One by one, the head of each department took the hot seat as a full house looked on: Sheriff, District Attorney, Probation, Parks, Animal Control and more. Their task: persuade the five supervisors to, at best, restore some of their funding – and at worst, not take any more away. Impatient community members had to sit through those presentations before getting their turn. Around lunchtime, Elizabeth Gray headed out the door.
Gray: “We weren’t aware that we would have to wait through all of the speakers on the agenda this morning before we spoke, and we can’t stay any longer.”
Gray’s from a neighborhood called Old Foothill Farms, northeast of Sacramento. She came to support the sheriff’s department, which faces nearly $40 million in cuts. The sheriff says that would all-but-eliminate patrol and investigative services, and Gray’s worried about what that would mean for her community.
Gray: “Our neighborhood is going to dissolve. Every gain that we’ve made over the last four years in attempting to eliminate the small quality of life issues will have been lost completely. And the larger crime prevention and public safety issues will just exacerbate.”
A few blocks away at Cesar Chavez Park, Warren Truitt was just packing up after leading a rally for the Regional Parks department. He’s with the Save the American River Association, and says the county’s proposed cuts threaten the safety and cleanliness of the parks.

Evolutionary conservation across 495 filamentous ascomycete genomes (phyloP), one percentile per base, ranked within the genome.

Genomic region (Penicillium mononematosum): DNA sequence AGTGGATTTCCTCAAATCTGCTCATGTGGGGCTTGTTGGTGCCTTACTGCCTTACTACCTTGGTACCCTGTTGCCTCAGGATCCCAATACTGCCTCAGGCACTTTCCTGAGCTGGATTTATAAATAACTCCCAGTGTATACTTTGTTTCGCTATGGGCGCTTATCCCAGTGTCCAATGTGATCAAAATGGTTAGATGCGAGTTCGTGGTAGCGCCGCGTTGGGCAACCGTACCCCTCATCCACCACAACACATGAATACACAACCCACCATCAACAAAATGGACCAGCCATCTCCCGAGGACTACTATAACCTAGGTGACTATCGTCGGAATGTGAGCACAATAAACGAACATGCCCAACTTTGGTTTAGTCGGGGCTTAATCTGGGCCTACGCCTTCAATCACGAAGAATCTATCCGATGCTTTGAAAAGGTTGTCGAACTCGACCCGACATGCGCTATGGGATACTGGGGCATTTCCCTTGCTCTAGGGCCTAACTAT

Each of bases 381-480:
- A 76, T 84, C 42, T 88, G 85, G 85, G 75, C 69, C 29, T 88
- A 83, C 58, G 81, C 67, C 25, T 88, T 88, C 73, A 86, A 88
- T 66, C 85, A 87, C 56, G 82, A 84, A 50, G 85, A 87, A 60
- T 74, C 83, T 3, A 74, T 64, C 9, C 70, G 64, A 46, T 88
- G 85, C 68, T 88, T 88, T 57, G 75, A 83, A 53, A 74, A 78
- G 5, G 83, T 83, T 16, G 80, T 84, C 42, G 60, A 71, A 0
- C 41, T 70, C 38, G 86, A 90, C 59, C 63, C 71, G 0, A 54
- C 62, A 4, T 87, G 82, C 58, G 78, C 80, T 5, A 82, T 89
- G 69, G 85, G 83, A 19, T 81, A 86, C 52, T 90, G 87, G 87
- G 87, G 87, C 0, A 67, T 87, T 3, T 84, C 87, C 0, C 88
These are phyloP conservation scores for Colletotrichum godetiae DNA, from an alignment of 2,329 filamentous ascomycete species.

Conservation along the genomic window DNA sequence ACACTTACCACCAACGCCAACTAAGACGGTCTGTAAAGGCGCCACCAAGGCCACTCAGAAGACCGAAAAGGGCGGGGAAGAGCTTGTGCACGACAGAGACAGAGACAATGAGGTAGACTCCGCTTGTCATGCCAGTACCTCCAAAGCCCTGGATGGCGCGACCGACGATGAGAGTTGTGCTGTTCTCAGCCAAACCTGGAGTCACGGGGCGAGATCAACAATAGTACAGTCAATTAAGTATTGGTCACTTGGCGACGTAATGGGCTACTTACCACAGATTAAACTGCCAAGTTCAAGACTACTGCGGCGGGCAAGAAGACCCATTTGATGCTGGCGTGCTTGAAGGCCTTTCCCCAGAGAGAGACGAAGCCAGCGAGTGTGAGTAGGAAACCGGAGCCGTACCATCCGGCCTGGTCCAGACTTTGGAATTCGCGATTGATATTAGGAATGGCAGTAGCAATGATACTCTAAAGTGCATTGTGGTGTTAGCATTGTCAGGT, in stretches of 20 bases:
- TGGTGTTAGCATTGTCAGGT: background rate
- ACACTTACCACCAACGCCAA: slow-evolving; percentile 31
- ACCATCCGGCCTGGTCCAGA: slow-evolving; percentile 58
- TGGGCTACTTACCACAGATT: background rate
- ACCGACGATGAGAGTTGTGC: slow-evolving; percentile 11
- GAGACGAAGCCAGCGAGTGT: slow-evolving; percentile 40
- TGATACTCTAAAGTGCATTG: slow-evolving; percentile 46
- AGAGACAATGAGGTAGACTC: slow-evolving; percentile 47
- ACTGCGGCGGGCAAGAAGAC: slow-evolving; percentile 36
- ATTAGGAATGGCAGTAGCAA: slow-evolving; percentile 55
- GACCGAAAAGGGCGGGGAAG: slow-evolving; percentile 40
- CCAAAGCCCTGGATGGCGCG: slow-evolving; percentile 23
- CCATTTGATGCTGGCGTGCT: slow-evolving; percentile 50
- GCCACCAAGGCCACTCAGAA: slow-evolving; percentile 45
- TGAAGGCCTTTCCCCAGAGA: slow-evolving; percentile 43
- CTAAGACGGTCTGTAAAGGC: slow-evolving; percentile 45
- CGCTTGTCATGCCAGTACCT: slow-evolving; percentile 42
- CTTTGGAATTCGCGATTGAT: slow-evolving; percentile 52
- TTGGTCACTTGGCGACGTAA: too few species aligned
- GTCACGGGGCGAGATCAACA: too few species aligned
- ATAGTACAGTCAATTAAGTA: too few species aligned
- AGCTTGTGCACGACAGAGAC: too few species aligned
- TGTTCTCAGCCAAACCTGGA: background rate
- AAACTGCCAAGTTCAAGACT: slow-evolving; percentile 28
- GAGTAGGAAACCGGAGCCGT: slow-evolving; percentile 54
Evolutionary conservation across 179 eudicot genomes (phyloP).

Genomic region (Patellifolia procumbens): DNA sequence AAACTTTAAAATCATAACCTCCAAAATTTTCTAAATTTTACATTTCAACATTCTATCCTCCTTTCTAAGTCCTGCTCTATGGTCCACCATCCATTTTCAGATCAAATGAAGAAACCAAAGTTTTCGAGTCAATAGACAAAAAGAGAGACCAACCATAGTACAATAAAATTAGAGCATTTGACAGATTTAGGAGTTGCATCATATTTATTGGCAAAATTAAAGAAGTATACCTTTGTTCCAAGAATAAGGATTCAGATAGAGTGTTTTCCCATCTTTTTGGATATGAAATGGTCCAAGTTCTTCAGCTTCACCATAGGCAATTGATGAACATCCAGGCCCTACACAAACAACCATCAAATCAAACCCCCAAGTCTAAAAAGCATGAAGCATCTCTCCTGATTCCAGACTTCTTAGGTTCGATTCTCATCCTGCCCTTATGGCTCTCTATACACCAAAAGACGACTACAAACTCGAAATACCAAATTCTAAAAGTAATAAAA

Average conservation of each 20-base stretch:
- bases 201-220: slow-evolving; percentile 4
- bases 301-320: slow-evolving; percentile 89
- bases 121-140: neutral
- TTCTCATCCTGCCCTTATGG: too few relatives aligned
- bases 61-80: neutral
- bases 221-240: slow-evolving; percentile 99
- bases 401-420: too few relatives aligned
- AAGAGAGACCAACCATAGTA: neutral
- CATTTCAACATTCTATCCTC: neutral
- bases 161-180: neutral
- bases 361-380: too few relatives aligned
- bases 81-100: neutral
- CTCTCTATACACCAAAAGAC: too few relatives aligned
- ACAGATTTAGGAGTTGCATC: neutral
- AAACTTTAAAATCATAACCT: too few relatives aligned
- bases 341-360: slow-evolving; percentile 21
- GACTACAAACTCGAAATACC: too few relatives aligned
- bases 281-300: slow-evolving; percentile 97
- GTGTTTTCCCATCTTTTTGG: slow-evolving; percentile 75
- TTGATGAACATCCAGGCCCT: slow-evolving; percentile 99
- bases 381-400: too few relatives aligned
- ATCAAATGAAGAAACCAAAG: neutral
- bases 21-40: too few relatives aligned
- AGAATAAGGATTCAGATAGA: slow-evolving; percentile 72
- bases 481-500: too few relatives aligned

Truitt: “Taking anything from parks now, you’re just basically picking bones off the skeleton and just pulling it apart. And it really is not gonna be a place where the community’s gonna really be able to feel safe going out there. So it’s a very loved place – it gets eight million visitors a year. We feel that it’s really wrong, cause you’re gonna create a bigger problem by not protecting it.”
And then, there are the hundreds of county employees getting laid off. Just outside the county’s administrative offices was animal control officer Mechelle Crites. She had to come in on her vacation time to pick up her pink slip. Unless it’s reversed, she’ll lose her job early next month. Crites doesn’t know how she’ll support her husband with medical needs and her two kids. She also doesn’t know how the county will cover her workload if she’s gone.
Crites: “We don’t have enough people right now as it is without the layoffs currently to care for the animals in the shelter, to patrol the streets, to answer the emergency calls, even. And reducing it more is – it’s gonna be bad. It’s gonna be a bad thing.”
Budget hearings resume Tuesday afternoon, when supervisors hear about cuts to health and social services. The board could vote as soon as Wednesday.